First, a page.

The Ford Taurus, which entered the world as a revolutionary new take on the American automobile, will exit Friday as a forlorn reminder of things gone wrong with the American auto industry.
As Ford Motor Co. struggles against cutthroat competition from foreign brands and the soaring costs of its labor and manufacturing systems, the car that once rescued it from collapse is being tossed out after years of neglect.
It’s a victim, analysts say, of the shift by Ford, along with other American automakers, to more profitable pickup trucks and sport utility vehicles in the mid-1990s. As foreign manufacturers led by Toyota Motor Corp. of Japan continue to grow in the U.S. while Ford and its domestic rivals shrink, the glory days seem distant indeed.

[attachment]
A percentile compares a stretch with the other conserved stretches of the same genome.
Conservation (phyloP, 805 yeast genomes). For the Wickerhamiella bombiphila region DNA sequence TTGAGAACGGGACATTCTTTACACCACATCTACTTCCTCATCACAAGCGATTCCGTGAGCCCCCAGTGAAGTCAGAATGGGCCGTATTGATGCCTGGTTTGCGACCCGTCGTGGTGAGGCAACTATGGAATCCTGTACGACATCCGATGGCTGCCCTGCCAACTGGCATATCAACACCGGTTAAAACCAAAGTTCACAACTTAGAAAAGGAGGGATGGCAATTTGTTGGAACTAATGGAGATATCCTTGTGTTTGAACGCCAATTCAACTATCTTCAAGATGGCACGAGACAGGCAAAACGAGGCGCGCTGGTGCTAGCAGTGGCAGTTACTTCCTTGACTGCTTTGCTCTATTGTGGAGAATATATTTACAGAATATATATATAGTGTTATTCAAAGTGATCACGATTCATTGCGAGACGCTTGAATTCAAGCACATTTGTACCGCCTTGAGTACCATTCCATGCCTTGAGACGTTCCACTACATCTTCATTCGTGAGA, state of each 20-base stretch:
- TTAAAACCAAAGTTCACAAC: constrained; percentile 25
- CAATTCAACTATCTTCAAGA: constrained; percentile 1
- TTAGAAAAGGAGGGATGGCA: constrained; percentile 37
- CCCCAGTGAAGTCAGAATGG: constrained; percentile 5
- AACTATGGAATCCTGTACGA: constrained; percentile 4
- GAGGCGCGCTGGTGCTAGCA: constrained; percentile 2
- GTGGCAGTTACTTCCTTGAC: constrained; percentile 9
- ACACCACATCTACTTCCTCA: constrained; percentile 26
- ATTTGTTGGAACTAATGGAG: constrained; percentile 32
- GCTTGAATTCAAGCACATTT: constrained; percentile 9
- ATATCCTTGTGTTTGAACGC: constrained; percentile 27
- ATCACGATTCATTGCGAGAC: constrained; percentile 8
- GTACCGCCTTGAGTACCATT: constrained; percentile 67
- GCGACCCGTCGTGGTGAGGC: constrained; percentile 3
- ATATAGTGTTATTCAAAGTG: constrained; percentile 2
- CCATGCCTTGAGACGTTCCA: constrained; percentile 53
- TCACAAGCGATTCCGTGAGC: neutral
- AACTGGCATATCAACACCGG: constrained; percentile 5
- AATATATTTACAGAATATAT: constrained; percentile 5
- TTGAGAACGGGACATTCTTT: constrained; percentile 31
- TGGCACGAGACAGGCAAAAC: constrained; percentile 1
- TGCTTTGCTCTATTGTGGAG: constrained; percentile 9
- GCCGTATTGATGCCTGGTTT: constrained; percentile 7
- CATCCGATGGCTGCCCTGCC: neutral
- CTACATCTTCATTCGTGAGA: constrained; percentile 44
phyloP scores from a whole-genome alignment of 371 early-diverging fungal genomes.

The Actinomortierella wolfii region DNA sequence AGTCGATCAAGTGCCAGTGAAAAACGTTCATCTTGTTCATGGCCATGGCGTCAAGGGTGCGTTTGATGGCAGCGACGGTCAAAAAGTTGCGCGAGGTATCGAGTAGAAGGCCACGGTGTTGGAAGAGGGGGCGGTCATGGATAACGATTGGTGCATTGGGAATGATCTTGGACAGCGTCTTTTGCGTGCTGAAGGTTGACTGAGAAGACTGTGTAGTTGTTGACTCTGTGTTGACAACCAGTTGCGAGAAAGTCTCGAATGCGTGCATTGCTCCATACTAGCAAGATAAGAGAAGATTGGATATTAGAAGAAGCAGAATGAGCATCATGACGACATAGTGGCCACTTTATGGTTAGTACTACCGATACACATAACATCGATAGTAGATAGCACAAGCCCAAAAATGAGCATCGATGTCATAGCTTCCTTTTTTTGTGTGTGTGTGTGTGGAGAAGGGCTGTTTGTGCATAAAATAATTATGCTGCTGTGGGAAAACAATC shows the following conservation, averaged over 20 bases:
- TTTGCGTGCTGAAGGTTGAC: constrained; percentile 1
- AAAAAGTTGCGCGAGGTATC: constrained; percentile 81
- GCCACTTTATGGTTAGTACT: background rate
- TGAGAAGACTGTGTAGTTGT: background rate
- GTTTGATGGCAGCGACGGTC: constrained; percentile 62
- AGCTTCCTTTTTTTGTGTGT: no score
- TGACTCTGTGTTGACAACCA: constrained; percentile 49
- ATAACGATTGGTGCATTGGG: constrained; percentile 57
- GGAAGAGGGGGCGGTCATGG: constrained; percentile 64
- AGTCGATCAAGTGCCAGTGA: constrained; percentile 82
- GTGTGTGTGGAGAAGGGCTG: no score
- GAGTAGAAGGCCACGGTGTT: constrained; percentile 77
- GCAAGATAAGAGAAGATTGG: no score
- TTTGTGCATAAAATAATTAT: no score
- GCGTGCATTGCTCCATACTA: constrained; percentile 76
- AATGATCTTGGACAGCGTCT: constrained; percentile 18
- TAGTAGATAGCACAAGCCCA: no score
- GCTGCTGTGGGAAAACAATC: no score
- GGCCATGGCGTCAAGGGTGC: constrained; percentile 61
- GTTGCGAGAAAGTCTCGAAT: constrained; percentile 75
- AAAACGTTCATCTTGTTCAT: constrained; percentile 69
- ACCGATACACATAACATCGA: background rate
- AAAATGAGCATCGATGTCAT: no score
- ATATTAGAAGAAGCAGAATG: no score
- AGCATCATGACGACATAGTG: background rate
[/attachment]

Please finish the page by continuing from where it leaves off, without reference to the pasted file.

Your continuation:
The Taurus, introduced Dec. 26, 1985, was a hit from the start, thanks to a design that stood out as cutting edge by, well, rounding off the edges. With its aerodynamic jellybean shape, which contrasted with the sharp corners and creases typical of other models of the day, the Taurus quickly rose to the top tier of passenger cars.
“You can’t overstate its impact on American car culture,” said Mike Hudson, an analyst at Edmunds.com, a Santa Monica-based online automotive information provider. “It was in virtually every other driveway in the late ‘80s and early ‘90s.”
Ford’s marketers could stand with its designers in taking credit for the car’s quick takeoff in the marketplace, as an innovative lease program made the mid-size four-door attainable to anyone who could come up with the $199 monthly payment.
That was a lot of people, said Jim Graham, owner of Santa Margarita Ford in Rancho Santa Margarita, who had just become a dealer the year the Taurus was introduced.
“It put my two kids through college,” he said.